When applying (through Swiss authorities) for an extension of her U.S. passport in November 1942, she stated that "in speaking for the German radio, I am following my own ideas; I am not [a] speaker about political or military matters but reporting cultural activities such as activities in the theatre, music and the film."[14]

Drexel soon fell from grace among her new colleagues, and top Nazis began avoiding her.[24] Long after the war, it was reported that she had committed a faux pas while attending a reception for Nazi Party leaders. “On being introduced to a beautiful young German woman, Drexel blurted: ‘oh, you are the girlfriend of Adolf Hitler!’”[24] As Propaganda Ministry official Inge Doman later testified in the treason trial of Mildred Gillars, known as “Axis Sally”, Doman warned Gillars that “you’d do well to keep your distance from that Drexel woman. She’s a pest and a crackpot.”[2]

Indictment, arrest, and release[edit]

On October 1, 1942, President Franklin D. Roosevelt sent a memo to U.S. Attorney General Francis Biddle that stated in part, "There are a number of Americans in Europe who are aiding Hitler et al on the radio. Why should we not proceed to indict them for treason even though we might not be able to try them until after the war?"[25] A Federal Bureau of Investigation review of excerpts of such broadcasts stated that Drexel was attempting to show that the war had not lowered the morale of the German people in an effort to discourage the American people from continuing with the war effort.[25] In July 1943, the United States Department of Justice filed treason charges against Drexel and seven other United States citizens who had been broadcasting from Axis-controlled radio stations.[3] On August 17, 1945, over three months after the war in Europe had ended, she was arrested in Vienna by American forces after she revealed her identity to a Stars and Stripes reporter on a walk behind the Vienna City Hall.[8][26] Wearing an American flag lapel pin, she claimed she had always been a loyal citizen, and had only broadcast on cultural questions.[26] At the time of her arrest, her age was listed as 60 (in one newspaper)[8] and almost 70 (in another).[26]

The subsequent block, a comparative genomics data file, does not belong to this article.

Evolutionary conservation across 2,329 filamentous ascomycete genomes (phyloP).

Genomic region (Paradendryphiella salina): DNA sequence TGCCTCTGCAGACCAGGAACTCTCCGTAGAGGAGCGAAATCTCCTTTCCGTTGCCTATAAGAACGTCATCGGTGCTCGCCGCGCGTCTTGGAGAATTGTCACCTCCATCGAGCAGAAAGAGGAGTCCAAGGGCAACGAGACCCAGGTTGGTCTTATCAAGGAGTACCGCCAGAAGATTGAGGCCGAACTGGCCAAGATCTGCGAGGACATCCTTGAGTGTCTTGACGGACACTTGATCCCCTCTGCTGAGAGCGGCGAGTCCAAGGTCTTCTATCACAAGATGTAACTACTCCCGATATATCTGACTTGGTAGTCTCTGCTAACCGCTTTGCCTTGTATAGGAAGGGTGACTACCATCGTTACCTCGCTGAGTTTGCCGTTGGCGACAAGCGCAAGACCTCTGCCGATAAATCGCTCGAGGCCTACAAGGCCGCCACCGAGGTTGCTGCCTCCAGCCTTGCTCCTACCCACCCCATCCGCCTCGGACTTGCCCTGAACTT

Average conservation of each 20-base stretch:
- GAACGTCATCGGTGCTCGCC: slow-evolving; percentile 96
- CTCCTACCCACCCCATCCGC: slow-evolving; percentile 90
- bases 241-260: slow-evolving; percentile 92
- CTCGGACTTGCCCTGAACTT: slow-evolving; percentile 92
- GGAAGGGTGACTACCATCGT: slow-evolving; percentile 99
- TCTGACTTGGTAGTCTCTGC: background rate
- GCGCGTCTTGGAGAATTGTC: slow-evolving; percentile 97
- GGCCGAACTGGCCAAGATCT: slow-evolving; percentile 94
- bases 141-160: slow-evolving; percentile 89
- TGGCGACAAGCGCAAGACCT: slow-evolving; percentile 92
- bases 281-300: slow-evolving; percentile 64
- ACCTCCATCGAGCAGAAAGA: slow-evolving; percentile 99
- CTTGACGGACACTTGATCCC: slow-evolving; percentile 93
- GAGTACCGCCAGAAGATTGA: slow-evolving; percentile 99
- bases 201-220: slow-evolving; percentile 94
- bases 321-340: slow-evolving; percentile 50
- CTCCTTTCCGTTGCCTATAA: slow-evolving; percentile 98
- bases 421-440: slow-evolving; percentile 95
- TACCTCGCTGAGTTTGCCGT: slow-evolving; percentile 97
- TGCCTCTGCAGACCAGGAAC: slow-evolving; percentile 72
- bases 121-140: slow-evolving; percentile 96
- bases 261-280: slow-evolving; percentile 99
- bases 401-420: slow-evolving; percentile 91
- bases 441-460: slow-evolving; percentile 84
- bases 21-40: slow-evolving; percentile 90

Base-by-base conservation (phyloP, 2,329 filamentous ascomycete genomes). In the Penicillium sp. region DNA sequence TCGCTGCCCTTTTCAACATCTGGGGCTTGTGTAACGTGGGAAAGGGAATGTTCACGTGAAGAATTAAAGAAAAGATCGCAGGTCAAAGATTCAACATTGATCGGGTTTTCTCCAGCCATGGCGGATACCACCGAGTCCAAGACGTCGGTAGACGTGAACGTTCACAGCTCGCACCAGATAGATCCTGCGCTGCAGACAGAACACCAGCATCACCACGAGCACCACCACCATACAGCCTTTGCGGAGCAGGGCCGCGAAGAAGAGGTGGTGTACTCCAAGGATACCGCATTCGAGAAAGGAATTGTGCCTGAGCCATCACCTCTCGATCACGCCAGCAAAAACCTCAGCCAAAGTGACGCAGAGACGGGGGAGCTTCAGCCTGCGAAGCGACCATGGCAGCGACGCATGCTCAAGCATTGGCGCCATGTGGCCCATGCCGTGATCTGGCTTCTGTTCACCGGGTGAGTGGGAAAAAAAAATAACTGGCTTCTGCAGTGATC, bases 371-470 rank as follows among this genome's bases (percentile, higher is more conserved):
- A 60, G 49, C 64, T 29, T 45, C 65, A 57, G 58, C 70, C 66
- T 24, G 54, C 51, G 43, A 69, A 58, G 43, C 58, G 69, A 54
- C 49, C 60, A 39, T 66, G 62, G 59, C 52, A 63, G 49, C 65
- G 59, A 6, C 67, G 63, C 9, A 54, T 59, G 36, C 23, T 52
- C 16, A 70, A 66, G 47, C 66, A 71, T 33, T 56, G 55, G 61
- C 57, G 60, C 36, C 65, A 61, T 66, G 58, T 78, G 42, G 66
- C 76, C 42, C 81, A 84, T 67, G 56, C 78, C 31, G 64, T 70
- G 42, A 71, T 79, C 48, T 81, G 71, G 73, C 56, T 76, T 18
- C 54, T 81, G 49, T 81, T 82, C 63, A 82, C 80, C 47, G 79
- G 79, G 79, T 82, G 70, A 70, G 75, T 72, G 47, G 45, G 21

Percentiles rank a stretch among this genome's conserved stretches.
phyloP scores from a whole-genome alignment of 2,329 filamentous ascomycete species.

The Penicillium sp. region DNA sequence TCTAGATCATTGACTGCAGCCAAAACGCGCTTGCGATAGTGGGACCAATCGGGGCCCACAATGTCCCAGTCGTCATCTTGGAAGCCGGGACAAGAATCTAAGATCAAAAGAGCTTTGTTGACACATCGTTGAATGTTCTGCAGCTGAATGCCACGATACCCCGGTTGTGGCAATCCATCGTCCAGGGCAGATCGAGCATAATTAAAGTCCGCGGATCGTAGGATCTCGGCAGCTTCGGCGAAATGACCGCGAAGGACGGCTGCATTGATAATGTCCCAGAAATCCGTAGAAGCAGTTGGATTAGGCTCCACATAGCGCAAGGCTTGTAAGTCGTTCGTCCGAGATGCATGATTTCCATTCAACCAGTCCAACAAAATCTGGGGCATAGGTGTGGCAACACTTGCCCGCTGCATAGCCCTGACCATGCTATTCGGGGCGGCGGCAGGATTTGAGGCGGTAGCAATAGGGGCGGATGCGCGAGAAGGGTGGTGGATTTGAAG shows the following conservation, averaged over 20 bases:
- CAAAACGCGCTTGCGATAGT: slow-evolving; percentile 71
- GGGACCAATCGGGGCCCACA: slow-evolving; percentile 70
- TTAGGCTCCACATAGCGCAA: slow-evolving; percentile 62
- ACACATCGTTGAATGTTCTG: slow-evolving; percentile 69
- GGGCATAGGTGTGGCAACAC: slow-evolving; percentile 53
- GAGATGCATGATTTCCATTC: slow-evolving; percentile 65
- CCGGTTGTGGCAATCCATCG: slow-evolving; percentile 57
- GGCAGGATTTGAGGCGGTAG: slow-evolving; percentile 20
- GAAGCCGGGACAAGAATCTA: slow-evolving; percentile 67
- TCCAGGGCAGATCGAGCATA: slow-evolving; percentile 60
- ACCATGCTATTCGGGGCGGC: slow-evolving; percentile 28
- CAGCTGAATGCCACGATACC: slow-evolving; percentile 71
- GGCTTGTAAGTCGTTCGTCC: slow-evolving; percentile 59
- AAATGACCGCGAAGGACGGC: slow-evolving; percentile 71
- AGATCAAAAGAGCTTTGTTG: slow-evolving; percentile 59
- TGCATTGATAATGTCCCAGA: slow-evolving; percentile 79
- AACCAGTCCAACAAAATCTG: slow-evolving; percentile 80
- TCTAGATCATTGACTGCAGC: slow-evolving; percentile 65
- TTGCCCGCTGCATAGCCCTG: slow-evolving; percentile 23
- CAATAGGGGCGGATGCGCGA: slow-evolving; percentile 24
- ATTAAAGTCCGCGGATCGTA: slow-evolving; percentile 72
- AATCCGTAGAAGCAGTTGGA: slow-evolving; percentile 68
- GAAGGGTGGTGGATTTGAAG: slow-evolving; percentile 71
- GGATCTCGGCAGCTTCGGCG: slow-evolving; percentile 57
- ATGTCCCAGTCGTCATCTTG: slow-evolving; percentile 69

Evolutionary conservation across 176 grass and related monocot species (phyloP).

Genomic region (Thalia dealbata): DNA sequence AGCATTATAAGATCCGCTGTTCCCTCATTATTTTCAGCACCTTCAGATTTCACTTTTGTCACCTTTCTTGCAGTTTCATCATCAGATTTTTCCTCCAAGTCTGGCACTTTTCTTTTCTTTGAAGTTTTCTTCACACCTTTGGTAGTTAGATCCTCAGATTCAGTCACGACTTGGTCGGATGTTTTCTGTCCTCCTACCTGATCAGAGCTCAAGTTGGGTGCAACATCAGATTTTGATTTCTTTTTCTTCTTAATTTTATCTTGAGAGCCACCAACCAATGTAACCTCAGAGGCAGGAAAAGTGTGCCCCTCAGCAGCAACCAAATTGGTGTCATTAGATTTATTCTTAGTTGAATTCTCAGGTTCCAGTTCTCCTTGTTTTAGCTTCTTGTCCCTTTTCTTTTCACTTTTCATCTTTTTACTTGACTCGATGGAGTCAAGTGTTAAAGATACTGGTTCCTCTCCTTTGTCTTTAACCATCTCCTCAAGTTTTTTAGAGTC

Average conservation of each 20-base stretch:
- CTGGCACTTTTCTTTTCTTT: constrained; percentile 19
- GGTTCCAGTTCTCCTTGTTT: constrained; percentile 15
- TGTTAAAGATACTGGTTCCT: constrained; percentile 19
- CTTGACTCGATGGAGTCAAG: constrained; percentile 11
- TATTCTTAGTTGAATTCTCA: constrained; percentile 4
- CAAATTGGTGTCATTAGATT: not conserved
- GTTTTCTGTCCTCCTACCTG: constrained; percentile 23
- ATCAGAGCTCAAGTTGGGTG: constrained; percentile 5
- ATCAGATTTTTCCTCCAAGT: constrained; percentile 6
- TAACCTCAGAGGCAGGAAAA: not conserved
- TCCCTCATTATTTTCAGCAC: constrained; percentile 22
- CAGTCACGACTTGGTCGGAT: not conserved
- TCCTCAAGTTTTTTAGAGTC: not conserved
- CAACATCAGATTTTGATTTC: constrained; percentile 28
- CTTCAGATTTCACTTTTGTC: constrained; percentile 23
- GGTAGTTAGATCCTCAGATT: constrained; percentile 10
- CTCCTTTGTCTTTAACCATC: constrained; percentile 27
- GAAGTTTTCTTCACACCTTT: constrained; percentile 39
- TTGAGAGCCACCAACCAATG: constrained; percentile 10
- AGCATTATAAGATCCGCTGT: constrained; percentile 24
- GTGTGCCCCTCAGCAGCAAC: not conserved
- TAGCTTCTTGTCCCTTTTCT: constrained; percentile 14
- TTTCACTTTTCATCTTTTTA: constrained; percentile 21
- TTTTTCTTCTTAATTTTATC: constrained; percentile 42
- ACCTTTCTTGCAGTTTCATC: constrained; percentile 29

Drexel was detained for over a year before she was transferred to Ellis Island in New York Harbor, pending an October 1946 hearing by a board of inquiry of the U.S. Immigration and Naturalization Service, on her eligibility to re-enter the United States.[27] On October 3, 1946, the board decided that she had not forfeited her citizenship, and allowed her to re-enter the country.[9]

At the time of her release and re-entry, the United States Department of Justice said that her prosecution on the treason charges was no longer contemplated because lawyers who went to Germany to seek further evidence against her failed to uncover any.[9] An internal Department of Justice memorandum dated June 14, 1946 repeats information from the Office of Strategic Services that she "was stranded in Germany and since she needed money she found a job with the American Propaganda Section of the Reichrundfunk," but that her twice-weekly broadcasts dealt "mainly with women, children, and the beauties of the German landscape."[14] The memo recommended taking no further action against her.[14] But Walter Winchell and others were still urging prosecution and stiff sentences for the Berlin broadcasters.[28] When the charges were formally dropped on April 14, 1948, the investigators explained that none of Drexel’s broadcasts was “political in nature.”[10][29]

Death[edit]

Drexel died in Waterbury, Connecticut, on August 28, 1956.[30] She collapsed at the home of a cousin before leaving on the first leg of a trip to Geneva, Switzerland, where she intended to move.[31] The obituaries listed her age as 68 (which, if correct, would mean that she was born in 1888 or 1889).[30][31]

Culture[edit]

A character in the screenplay written in part by John Steinbeck, for a 1944 movie directed by Alfred Hitchcock, has much in common with Drexel. One of the nine occupants of namesake of the movie Lifeboat is Constance Porter, a worldwide news correspondent who is fluent in German, unclear in her loyalties, and who uses a blue-blooded style to mask her blue-collar origins.

|2==References==

  1. ^ a b c d e f g h i j k l m n o p John Carver Edwards, Berlin Calling: American Broadcasters in Service to the Third Reich, 15-16 (Praeger Publishers: 1991) ISBN 0-275-93905-7.
  2. ^ a b c d M. Williams Fuller, Axis Sally, 168 (Paradise West Publishing: Santa Barbara CA 2004) ISBN 0-9723675-7-8.